Flexing my hands, I relaxed, let go of my natural barriers. Then nearly screamed as something bright and powerful shot out of nearly every pore in my body—and straight at the five men who surrounded me.
They screamed, pushed backwards, but it was too late. The one holding my hand gasped and then his grasp loosened. I watched, in horror, as his eyes went blank and he slowly, so slowly, started to float away from me—carried by the ocean’s currents rather than his own power.
I stared at him for one, long second, horrified by the idea that I had killed him. He wasn’t the first person I’d killed since being in the Pacific—I’d been forced to kill one of Kona’s friends not long after I’d discovered the underwater world. This time it wasn’t any easier, despite the fact that shark man had been trying to kill me just as Malu had.
Even as the thought was forming, even as I was grieving at what I had become, I was turning, prepared to meet any other threat head on. But there was no other threat—the other two men who had been touching me were also dead, their eyes wide and vacant as the ocean slowly carried them away. The last two hadn’t been hurt by my strange, new power—or at least they didn’t look hurt as they swam away from me as quickly as they could.
I watched them go, but then my self-preservation instinct kicked in. Who said they really were running away? Maybe they were just going for reinforcements. And if that was the case, I certainly didn’t want to be caught standing here waiting for them like an imbecile.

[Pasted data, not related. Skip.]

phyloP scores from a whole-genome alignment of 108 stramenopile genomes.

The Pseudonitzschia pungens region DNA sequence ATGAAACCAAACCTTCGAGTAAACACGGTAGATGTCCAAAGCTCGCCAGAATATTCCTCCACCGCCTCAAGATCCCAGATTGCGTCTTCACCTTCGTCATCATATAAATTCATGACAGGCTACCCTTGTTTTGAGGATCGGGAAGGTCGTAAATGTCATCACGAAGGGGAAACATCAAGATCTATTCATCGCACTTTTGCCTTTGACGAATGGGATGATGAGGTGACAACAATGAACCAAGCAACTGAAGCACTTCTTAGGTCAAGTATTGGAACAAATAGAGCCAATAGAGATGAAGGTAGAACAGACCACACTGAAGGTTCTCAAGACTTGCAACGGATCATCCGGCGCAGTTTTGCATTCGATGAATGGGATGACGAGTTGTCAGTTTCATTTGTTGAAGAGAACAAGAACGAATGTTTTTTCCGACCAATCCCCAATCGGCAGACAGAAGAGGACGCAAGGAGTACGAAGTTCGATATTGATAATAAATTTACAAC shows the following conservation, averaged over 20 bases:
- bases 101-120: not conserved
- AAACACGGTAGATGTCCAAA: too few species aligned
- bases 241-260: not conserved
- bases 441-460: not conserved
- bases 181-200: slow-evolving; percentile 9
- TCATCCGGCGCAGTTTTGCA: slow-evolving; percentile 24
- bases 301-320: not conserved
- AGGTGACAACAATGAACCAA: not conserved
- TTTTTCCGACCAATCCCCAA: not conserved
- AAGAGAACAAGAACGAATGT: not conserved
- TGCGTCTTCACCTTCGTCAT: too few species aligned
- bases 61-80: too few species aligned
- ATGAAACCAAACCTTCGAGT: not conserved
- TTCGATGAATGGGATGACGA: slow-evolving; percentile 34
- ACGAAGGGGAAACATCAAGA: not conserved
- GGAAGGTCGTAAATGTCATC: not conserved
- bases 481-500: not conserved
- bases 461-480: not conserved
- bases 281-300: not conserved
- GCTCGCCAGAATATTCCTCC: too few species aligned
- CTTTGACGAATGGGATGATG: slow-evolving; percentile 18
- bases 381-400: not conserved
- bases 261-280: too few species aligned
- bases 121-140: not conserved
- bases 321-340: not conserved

I started to swim away from them, glancing around for something familiar to prove to me that I was going in the right direction. There was nothing—no trench, no oyster bed, nothing but the feeling that I was heading where I needed to be.
As I swam, I tried to catalogue how I was feeling. My throat hurt, my stomach hurt, my head hurt—but I wasn’t sure if that was because I had gotten hurt in the struggle or simply because I was doing my best not to cry. The tears were right there, behind my eyes and clogging up my throat, but I wouldn’t give in to them. Not this time.
Yes, I had killed three people, and no matter how sick that fact made me, I had to live with it. If I hadn’t lashed out at them, if my power hadn’t done that weird electric thing, I wouldn’t have stood a chance against them. And I could be assured that they would not have experienced the same attack of conscience at my demise that I was suffering at theirs.
And speaking of my powers, what had happened back there? I knew that I could call down lightning and cause storms, knew that I could blast out at people with bursts of energy. But this latest thing—this electric thing—was new. Not to mention creepy in the extreme.
I shivered, and for the first time I realized I was still trembling. And not just trembling, but shaking violently. Adrenaline? I wondered, because God knew I had enough of the stuff coursing through my body to power a small city.
But this didn’t feel like the crash after an adrenaline rush. This just felt … awful. Like I was slogging through mud with every swish of my hands and flip of my tail.
My eyes started to close against my will, and that’s when I realized how tired I was, my whole body assailed by a bone-deep weariness. What was wrong with me? Was it the fight? The electric thing? The fact that I had killed three people?
Or was it something else entirely?
For the first time since I’d gotten away, I realized that my tail was hurting. Glancing back at it, I froze as I realized there was blood in the water around me. A lot of blood. And it was pouring out of a long, jagged cut in the center of my tail.
One of Tiamat’s henchmen had stabbed me.
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